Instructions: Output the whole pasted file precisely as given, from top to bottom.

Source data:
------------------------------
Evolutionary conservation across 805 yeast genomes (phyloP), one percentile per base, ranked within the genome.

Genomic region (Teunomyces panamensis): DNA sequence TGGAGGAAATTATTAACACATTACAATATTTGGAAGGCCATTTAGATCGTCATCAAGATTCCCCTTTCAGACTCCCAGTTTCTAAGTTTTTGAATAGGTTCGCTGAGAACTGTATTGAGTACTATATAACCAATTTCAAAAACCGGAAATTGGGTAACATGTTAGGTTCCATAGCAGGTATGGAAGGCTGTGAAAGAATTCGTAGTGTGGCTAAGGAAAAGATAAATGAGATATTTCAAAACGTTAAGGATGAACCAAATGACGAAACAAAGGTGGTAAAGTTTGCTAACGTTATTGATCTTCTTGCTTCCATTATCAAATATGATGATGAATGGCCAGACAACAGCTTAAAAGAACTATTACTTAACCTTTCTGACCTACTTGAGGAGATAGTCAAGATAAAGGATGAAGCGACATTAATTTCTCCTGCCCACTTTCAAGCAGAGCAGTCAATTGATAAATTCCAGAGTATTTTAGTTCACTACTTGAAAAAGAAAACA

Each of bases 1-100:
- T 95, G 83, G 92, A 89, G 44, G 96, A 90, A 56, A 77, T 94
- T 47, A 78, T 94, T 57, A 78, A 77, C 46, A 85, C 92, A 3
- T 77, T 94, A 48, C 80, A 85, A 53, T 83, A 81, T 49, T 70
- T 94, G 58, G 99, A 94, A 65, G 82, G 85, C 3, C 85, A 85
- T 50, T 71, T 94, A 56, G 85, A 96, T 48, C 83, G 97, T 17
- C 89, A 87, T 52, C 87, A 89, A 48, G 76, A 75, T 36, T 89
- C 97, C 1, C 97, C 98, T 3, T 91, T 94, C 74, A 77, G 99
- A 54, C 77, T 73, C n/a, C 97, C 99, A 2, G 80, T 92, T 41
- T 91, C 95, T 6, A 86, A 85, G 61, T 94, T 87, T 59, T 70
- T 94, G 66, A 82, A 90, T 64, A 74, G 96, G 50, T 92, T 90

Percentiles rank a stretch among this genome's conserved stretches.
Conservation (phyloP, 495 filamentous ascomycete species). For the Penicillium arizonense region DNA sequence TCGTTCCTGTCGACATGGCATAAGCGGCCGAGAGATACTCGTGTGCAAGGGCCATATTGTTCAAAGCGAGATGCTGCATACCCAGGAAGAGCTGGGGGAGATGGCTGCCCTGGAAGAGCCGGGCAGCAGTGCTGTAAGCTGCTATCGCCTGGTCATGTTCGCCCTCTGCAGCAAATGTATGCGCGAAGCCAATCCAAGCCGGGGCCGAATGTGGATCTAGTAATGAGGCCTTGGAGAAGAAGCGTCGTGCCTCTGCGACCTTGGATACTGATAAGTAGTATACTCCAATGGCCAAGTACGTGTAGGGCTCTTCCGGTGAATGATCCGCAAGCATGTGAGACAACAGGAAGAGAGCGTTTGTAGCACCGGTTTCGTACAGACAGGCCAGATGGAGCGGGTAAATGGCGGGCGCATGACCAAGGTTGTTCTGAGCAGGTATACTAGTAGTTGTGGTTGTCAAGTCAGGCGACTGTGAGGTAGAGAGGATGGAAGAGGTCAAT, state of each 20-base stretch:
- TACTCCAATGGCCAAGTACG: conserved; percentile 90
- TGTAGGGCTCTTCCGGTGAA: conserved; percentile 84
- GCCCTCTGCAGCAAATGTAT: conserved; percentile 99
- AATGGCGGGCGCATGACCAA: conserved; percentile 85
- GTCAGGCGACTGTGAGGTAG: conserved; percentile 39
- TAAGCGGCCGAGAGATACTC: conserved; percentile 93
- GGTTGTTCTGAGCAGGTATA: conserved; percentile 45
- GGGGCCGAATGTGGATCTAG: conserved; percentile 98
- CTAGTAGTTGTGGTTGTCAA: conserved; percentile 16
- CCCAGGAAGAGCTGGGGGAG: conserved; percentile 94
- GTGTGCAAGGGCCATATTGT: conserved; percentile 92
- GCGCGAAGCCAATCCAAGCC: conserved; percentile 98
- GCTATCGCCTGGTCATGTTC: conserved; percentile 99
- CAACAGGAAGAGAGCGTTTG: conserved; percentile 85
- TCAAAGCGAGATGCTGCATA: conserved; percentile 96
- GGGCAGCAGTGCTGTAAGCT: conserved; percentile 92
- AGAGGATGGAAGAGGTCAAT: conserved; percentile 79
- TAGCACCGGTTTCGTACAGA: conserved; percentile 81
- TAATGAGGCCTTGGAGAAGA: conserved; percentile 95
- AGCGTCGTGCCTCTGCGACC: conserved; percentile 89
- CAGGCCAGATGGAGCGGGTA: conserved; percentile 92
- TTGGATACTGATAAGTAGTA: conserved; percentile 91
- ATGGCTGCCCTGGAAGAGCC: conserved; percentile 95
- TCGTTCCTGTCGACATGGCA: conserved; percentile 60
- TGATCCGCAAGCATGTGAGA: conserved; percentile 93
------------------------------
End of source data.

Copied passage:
Evolutionary conservation across 805 yeast genomes (phyloP), one percentile per base, ranked within the genome.

Genomic region (Teunomyces panamensis): DNA sequence TGGAGGAAATTATTAACACATTACAATATTTGGAAGGCCATTTAGATCGTCATCAAGATTCCCCTTTCAGACTCCCAGTTTCTAAGTTTTTGAATAGGTTCGCTGAGAACTGTATTGAGTACTATATAACCAATTTCAAAAACCGGAAATTGGGTAACATGTTAGGTTCCATAGCAGGTATGGAAGGCTGTGAAAGAATTCGTAGTGTGGCTAAGGAAAAGATAAATGAGATATTTCAAAACGTTAAGGATGAACCAAATGACGAAACAAAGGTGGTAAAGTTTGCTAACGTTATTGATCTTCTTGCTTCCATTATCAAATATGATGATGAATGGCCAGACAACAGCTTAAAAGAACTATTACTTAACCTTTCTGACCTACTTGAGGAGATAGTCAAGATAAAGGATGAAGCGACATTAATTTCTCCTGCCCACTTTCAAGCAGAGCAGTCAATTGATAAATTCCAGAGTATTTTAGTTCACTACTTGAAAAAGAAAACA

Each of bases 1-100:
- T 95, G 83, G 92, A 89, G 44, G 96, A 90, A 56, A 77, T 94
- T 47, A 78, T 94, T 57, A 78, A 77, C 46, A 85, C 92, A 3
- T 77, T 94, A 48, C 80, A 85, A 53, T 83, A 81, T 49, T 70
- T 94, G 58, G 99, A 94, A 65, G 82, G 85, C 3, C 85, A 85
- T 50, T 71, T 94, A 56, G 85, A 96, T 48, C 83, G 97, T 17
- C 89, A 87, T 52, C 87, A 89, A 48, G 76, A 75, T 36, T 89
- C 97, C 1, C 97, C 98, T 3, T 91, T 94, C 74, A 77, G 99
- A 54, C 77, T 73, C n/a, C 97, C 99, A 2, G 80, T 92, T 41
- T 91, C 95, T 6, A 86, A 85, G 61, T 94, T 87, T 59, T 70
- T 94, G 66, A 82, A 90, T 64, A 74, G 96, G 50, T 92, T 90

Percentiles rank a stretch among this genome's conserved stretches.
Conservation (phyloP, 495 filamentous ascomycete species). For the Penicillium arizonense region DNA sequence TCGTTCCTGTCGACATGGCATAAGCGGCCGAGAGATACTCGTGTGCAAGGGCCATATTGTTCAAAGCGAGATGCTGCATACCCAGGAAGAGCTGGGGGAGATGGCTGCCCTGGAAGAGCCGGGCAGCAGTGCTGTAAGCTGCTATCGCCTGGTCATGTTCGCCCTCTGCAGCAAATGTATGCGCGAAGCCAATCCAAGCCGGGGCCGAATGTGGATCTAGTAATGAGGCCTTGGAGAAGAAGCGTCGTGCCTCTGCGACCTTGGATACTGATAAGTAGTATACTCCAATGGCCAAGTACGTGTAGGGCTCTTCCGGTGAATGATCCGCAAGCATGTGAGACAACAGGAAGAGAGCGTTTGTAGCACCGGTTTCGTACAGACAGGCCAGATGGAGCGGGTAAATGGCGGGCGCATGACCAAGGTTGTTCTGAGCAGGTATACTAGTAGTTGTGGTTGTCAAGTCAGGCGACTGTGAGGTAGAGAGGATGGAAGAGGTCAAT, state of each 20-base stretch:
- TACTCCAATGGCCAAGTACG: conserved; percentile 90
- TGTAGGGCTCTTCCGGTGAA: conserved; percentile 84
- GCCCTCTGCAGCAAATGTAT: conserved; percentile 99
- AATGGCGGGCGCATGACCAA: conserved; percentile 85
- GTCAGGCGACTGTGAGGTAG: conserved; percentile 39
- TAAGCGGCCGAGAGATACTC: conserved; percentile 93
- GGTTGTTCTGAGCAGGTATA: conserved; percentile 45
- GGGGCCGAATGTGGATCTAG: conserved; percentile 98
- CTAGTAGTTGTGGTTGTCAA: conserved; percentile 16
- CCCAGGAAGAGCTGGGGGAG: conserved; percentile 94
- GTGTGCAAGGGCCATATTGT: conserved; percentile 92
- GCGCGAAGCCAATCCAAGCC: conserved; percentile 98
- GCTATCGCCTGGTCATGTTC: conserved; percentile 99
- CAACAGGAAGAGAGCGTTTG: conserved; percentile 85
- TCAAAGCGAGATGCTGCATA: conserved; percentile 96
- GGGCAGCAGTGCTGTAAGCT: conserved; percentile 92
- AGAGGATGGAAGAGGTCAAT: conserved; percentile 79
- TAGCACCGGTTTCGTACAGA: conserved; percentile 81
- TAATGAGGCCTTGGAGAAGA: conserved; percentile 95
- AGCGTCGTGCCTCTGCGACC: conserved; percentile 89
- CAGGCCAGATGGAGCGGGTA: conserved; percentile 92
- TTGGATACTGATAAGTAGTA: conserved; percentile 91
- ATGGCTGCCCTGGAAGAGCC: conserved; percentile 95
- TCGTTCCTGTCGACATGGCA: conserved; percentile 60
- TGATCCGCAAGCATGTGAGA: conserved; percentile 93